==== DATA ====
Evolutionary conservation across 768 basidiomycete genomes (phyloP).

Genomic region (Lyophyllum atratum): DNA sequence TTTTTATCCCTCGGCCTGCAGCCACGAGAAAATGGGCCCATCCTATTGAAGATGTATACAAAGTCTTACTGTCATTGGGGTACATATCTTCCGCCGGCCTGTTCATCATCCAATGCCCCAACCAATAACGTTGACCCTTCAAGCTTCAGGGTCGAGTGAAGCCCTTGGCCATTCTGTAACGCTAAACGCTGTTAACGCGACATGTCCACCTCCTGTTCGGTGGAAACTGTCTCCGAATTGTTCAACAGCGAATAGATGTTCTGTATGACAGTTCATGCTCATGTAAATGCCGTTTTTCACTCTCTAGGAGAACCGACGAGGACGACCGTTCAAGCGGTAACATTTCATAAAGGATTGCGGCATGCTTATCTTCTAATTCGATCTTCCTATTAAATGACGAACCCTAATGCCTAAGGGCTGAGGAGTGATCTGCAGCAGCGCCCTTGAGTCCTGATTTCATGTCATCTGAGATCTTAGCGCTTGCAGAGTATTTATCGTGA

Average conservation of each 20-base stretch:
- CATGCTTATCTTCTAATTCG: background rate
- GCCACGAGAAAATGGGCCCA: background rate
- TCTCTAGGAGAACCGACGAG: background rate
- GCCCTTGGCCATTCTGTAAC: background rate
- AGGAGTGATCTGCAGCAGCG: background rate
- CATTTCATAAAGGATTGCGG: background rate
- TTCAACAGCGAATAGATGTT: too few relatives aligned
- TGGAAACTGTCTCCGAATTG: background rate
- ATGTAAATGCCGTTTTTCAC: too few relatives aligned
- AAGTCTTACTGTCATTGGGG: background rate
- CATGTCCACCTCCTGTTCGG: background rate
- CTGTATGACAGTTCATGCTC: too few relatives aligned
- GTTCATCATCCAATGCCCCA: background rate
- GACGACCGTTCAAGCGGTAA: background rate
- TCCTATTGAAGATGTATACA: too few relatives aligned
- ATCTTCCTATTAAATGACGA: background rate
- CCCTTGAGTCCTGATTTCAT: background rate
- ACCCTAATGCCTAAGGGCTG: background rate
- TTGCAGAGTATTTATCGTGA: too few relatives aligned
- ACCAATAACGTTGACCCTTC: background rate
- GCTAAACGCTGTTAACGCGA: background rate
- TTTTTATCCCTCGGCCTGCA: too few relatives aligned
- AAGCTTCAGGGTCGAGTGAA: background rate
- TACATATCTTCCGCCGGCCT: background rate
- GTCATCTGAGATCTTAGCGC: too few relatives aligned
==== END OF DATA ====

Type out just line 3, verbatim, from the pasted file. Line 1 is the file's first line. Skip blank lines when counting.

Average conservation of each 20-base stretch: